Brexit and ImmigrationUpdate

Following the referendum, there is still a great deal of uncertainty regarding immigration both from the perspective of British Citizens and EU workers currently living and working in the UK.

Initially it appeared the UK had 3 options, they were:-

  1. To leave the EU and joint the EEA (European Economic Area)

  2. Leave the EU and joint the EFTA )(European Free Trade Association)

  3. Leave the EU and single market completely.

It seems to be common ground that in the referendum, the leave voters were voting for option 3, which would result in the most radical change in the immigration system in the UK. The rights of EU workers in the UK would cease, although it seems likely that there would be some way of securing rights for workers who had been exercising treaty rights in the UK for a period of time.

In reality, the practical implications of Brexit in terms of immigration remain unclear.  Statistics show that approximately 6.6% of the UK workforce are EU citizens (about 3 million people), it is therefore important for employers and workers to be aware of the legal position which is likely to change and develop substantially over the coming months and years.

Employers need to ensure they protect their business in the light of these changes and also protect their workforce during the process to ensure their workers continue to have the right to work as significant penalties for illegal working have been recently introduced.

To avoid uncertainty, employers should encourage their workers who have lived and worked in the UK continuously for 5 years to apply for a permanent residence card. This can lead to British Citizenship if the worker so desires, subject to approval of the Home Office and is likely to afford more protection to the worker in the event of a change in rules.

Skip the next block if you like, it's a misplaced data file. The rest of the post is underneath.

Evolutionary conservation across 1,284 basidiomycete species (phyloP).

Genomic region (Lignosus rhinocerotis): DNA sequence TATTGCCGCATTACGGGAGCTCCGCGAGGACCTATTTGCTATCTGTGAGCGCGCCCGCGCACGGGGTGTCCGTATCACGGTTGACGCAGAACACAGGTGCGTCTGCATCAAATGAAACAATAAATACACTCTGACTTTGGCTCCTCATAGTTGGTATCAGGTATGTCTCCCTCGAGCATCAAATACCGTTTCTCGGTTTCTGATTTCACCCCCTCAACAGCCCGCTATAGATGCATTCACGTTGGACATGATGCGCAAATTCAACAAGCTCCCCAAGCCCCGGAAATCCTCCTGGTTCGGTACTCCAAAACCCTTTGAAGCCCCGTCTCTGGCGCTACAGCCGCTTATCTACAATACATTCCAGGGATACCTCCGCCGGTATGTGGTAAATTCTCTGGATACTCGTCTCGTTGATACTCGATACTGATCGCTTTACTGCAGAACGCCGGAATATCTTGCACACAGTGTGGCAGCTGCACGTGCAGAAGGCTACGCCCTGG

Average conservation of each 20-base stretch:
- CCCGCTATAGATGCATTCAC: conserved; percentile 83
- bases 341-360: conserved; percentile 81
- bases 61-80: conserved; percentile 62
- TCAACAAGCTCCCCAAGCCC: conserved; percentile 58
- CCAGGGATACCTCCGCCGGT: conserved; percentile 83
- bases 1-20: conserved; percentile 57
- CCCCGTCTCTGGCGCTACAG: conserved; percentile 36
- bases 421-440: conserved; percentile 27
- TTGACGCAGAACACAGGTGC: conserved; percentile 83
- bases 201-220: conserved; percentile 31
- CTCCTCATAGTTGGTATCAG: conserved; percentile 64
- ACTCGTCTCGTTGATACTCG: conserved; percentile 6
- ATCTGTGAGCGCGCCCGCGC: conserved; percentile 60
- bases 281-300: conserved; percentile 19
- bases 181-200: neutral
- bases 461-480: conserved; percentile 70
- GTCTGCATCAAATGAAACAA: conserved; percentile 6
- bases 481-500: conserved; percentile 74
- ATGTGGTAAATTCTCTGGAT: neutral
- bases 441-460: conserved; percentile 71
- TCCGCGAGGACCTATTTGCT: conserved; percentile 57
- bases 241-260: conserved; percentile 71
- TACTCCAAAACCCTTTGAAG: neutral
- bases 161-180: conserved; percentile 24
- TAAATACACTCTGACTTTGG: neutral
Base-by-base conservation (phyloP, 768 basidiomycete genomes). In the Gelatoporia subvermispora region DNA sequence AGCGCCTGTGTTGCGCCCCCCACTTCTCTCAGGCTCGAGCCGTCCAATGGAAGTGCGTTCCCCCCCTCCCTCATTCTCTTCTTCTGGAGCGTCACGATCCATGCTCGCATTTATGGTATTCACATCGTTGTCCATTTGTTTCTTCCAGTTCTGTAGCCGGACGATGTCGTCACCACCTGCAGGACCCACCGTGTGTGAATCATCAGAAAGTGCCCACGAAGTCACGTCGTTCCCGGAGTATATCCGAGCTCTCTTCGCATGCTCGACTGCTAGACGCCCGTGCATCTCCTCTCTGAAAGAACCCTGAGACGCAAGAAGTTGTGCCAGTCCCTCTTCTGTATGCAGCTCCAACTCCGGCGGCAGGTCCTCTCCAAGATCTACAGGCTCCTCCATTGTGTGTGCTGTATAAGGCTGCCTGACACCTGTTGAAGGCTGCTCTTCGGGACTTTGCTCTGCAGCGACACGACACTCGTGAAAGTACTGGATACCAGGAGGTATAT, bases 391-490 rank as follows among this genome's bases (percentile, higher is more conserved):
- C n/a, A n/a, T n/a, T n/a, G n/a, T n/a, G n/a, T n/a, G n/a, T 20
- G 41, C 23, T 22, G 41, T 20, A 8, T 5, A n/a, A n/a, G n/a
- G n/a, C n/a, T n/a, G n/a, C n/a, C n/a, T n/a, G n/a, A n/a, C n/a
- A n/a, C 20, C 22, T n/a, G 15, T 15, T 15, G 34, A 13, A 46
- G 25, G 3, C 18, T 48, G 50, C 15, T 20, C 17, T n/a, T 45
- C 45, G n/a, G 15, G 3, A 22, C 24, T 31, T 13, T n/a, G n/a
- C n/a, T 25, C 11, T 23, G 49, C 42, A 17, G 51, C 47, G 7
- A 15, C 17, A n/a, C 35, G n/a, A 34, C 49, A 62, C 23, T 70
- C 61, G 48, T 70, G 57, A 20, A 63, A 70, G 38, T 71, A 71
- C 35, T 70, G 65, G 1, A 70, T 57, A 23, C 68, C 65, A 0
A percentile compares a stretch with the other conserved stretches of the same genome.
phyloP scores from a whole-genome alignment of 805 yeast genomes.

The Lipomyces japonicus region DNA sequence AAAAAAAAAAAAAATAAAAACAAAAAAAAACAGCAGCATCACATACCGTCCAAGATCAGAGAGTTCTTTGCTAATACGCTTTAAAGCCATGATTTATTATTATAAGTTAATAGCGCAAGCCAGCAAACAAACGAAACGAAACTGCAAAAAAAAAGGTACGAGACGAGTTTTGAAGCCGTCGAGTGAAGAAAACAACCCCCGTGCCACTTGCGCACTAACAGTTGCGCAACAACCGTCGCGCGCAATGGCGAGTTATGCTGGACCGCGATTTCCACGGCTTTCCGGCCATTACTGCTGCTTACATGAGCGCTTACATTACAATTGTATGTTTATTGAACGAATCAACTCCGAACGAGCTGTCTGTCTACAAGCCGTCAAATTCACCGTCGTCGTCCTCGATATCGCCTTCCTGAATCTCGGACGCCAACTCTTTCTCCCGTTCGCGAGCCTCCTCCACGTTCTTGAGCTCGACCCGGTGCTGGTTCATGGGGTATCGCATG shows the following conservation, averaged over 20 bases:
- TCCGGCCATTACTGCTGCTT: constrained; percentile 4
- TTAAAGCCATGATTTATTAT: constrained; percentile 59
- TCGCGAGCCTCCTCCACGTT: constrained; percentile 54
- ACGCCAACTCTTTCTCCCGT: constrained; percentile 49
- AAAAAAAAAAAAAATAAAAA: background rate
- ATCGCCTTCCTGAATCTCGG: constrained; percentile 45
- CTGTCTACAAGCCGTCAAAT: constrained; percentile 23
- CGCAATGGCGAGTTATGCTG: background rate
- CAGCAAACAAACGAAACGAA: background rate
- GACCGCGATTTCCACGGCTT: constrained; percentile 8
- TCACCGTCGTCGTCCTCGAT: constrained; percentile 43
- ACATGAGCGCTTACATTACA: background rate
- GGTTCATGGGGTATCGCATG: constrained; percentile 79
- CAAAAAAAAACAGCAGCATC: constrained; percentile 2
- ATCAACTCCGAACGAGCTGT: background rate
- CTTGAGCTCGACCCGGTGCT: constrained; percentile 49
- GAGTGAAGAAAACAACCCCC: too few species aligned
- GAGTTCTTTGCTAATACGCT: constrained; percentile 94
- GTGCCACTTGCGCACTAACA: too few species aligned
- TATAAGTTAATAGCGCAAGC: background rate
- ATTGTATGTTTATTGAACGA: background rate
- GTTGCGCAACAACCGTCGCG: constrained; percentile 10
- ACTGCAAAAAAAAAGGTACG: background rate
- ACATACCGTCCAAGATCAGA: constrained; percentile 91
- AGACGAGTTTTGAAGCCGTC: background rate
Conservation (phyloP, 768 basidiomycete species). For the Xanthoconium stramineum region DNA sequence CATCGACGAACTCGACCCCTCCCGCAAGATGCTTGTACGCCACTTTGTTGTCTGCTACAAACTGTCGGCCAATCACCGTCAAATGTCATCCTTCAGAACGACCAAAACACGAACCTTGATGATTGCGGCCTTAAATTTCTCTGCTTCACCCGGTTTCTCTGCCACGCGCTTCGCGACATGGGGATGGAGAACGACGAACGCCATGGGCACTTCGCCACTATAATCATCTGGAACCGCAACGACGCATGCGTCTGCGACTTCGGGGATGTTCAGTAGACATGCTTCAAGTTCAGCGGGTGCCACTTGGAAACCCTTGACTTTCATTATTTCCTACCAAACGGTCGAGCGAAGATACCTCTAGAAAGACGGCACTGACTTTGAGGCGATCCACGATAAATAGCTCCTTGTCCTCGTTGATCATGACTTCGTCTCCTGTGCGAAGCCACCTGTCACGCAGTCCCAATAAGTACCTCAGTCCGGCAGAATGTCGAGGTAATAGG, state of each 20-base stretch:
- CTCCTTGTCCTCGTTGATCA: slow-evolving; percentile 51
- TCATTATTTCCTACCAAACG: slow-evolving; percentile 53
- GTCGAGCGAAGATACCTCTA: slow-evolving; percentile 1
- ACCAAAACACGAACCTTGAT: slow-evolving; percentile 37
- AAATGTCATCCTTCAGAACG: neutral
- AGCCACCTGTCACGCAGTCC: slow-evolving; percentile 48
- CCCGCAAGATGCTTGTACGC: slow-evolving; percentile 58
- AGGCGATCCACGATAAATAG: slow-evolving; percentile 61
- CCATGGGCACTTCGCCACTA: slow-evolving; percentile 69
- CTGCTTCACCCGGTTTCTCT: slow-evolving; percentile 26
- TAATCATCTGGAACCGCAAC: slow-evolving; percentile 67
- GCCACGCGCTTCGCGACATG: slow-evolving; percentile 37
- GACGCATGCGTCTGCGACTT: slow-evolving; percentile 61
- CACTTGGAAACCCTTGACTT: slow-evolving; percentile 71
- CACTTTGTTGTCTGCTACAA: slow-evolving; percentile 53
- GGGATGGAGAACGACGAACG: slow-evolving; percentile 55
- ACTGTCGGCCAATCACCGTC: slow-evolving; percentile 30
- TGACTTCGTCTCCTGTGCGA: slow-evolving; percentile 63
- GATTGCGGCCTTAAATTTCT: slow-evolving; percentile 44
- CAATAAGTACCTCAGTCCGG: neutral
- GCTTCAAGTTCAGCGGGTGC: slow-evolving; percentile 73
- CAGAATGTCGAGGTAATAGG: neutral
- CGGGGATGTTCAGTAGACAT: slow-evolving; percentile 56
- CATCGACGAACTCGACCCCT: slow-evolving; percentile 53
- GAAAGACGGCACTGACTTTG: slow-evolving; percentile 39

Regarding workers whose employers require them to work in other EU countries, currently this is not a problem with the free movement of workers; however, if the UK withdraws completely, this will create an issue as workers would have to obtain a work permit in the relevant country prior to their posting.

An alternative is to obtain an EU Blue card which is an EU wide work permit allowing highly skilled workers from non-EU countries to live and work in participating EU member states. Conditions are attached to the acquisition of a Blue Card, such as the requirement for evidence of a contract of employment with a salary higher than at least 1.5 times the average gross salary for that particular Member State.

In the UK, the most worrying problem for EU workers will be those in the non skilled category who have not been in the UK long enough to acquire a permanent residence card. Retention of such workers is likely to prove difficult as the current points based system which applies to non EU workers does no accommodate low or unskilled workers. UK immigration law may have to be radically changed to accommodate this category of worker, unless provision is made during the withdrawal negotiations.

Legal advice for workers who want to secure their right to live and work in the UK therefore has to be to apply for a permanent residence card if the criteria of 5 years working and living in the UK are met.

For employers, ensure that your workers documents are regularly checked and that their right to work continues.

Contact Biscoes Immigration department for specialist advice on these interesting, fast moving and radical legal developments

The contents of this article are intended for general information purposes only and shall not be deemed to be, or constitute legal advice. We cannot accept responsibility for any loss as a result of acts or omissions taken in respect of this article.